Where have you gone, Bill de Blasio?

Reports of NYC’s death have been greatly exaggerated.

Far from becoming a crime-ridden hellscape, NYC’s actual numbers of murders and robberies are on a pace that is not only down from 10 years ago, which was eight years into Mike Bloomberg’s term as Mayor, but they’re almost half as much as they were at the end of the Giuliani administration, when people thought NYC crime had been "cleaned up".

Our current coronavirus case counts make us one of the safest cities to be in the entire country. While our elected leaders have taken a big victory lap on how far we’ve come, the real heroes are NYC’s own residents, who have been, for the most part, excellent at being responsible. Any narrative that puts our leadership at the center of our recovery largely erases their ineptitude in the early days of the pandemic.

I’m not writing this to look back, but to look forward—to acknowledge that while New York City isn’t the disaster area the NY Post would have you believe it to be, it has some really serious problems that it needs to dig out of—much of it economic, but under the covers, systemic.

This problem set is an opportunity for Mayor Bill de Blasio, normally New York City’s easiest man to find in a crowd, to show up as a leader.

Unfortunately, he has become the Big Apple’s biggest missing person—literally. People who work in government that deal with the Mayor’s office have said off the record that they seem “disinterested” in new initiatives.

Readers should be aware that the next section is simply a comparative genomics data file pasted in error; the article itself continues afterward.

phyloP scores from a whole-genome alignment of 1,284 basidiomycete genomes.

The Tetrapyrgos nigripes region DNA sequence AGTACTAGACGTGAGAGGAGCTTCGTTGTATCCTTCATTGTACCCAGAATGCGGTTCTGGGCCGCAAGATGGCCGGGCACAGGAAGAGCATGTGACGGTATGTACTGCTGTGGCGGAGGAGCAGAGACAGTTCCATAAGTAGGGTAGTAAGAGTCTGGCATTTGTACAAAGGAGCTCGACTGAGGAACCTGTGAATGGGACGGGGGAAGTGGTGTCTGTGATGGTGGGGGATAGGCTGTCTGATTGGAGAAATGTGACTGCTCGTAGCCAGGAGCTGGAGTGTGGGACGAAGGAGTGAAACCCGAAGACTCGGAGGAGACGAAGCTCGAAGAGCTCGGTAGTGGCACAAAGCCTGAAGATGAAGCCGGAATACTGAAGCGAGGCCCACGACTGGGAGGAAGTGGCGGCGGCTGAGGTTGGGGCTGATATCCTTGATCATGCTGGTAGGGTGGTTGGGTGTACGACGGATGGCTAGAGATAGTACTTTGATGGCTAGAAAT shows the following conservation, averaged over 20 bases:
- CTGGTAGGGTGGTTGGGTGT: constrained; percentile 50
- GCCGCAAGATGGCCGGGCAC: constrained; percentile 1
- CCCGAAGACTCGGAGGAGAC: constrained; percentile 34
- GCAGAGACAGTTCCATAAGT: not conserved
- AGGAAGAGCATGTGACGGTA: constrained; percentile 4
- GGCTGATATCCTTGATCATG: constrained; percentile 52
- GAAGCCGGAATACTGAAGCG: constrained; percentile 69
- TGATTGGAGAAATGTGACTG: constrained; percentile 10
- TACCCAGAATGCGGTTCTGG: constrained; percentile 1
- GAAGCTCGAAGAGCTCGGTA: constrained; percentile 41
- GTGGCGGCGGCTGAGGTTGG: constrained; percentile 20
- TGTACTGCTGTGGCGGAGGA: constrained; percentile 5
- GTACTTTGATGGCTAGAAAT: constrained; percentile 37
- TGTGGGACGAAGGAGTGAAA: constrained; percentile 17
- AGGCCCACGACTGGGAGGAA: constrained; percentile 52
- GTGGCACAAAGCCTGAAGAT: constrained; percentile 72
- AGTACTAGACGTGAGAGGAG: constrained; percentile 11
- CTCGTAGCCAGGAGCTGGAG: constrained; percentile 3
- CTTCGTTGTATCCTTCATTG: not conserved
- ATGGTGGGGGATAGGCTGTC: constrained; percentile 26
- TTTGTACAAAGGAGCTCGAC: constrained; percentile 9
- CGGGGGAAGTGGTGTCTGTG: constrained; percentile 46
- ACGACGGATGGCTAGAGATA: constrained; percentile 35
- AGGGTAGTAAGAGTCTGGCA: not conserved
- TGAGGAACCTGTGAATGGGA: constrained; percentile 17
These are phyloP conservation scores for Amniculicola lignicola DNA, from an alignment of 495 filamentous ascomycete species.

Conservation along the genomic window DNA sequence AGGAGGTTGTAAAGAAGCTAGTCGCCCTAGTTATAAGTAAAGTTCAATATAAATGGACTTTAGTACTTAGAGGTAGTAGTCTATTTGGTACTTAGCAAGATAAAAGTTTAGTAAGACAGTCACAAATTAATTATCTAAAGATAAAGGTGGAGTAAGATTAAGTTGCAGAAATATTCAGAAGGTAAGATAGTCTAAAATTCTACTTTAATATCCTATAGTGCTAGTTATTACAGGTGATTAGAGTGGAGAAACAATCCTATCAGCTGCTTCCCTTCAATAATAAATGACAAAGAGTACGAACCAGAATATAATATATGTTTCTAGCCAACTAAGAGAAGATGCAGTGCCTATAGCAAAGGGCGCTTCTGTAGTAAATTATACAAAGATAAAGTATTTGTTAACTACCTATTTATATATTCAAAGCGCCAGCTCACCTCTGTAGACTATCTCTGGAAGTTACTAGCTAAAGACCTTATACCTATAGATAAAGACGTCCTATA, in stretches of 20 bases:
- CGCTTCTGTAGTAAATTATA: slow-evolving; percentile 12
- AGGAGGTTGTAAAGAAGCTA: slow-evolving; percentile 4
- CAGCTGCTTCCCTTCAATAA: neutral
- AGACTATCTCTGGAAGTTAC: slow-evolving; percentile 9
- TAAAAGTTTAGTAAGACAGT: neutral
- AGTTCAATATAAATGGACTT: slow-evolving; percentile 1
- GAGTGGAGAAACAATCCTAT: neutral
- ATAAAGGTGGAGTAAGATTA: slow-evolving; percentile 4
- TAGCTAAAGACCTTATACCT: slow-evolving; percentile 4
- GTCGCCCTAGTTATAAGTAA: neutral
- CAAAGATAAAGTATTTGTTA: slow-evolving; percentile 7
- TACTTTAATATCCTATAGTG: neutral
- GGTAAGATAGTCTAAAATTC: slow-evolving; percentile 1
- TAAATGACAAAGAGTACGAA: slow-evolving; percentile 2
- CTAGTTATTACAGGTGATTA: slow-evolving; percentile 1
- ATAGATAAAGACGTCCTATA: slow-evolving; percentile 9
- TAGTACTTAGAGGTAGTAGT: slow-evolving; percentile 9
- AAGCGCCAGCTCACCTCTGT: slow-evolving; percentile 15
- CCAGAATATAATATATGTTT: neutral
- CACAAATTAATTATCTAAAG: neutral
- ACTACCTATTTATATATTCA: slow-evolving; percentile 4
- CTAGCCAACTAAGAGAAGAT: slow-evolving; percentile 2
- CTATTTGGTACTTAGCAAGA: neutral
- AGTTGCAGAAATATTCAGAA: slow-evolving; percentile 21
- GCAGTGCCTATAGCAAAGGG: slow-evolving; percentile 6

The Mayor has about sixteen months left in his tenure. While it’s not enough time to fix all of NYC’s problems at it recovers from the pandemic and resulting recession, we need to make sure that the work gets a head start.

Months ago, de Blasio outsourced this opportunity to something called the “Fair Recovery Task Force”. They were supposed to produce a plan by June 1st and we’re still waiting.

Given the smart folks who are on it, I’m sure they’ll come up with some good ideas, absolutely none of which will be implemented as the Mayor rides out his lame duck last year and the NYC Council gives way to 2021 election season.

That’s what happens when you ask someone else to create a plan. The act of asking makes it seem like you’re doing something—but ultimately you’re not taking responsibility for it yourself.

I want to know what Bill de Blasio’s plan is. He’s still the Mayor. I want to know what he’s willing to put his name on himself and take responsibility for setting in motion.

New York City, like most major cities, had a lot of problems before the pandemic hit. Like most of the country, it has become a tale of two communities.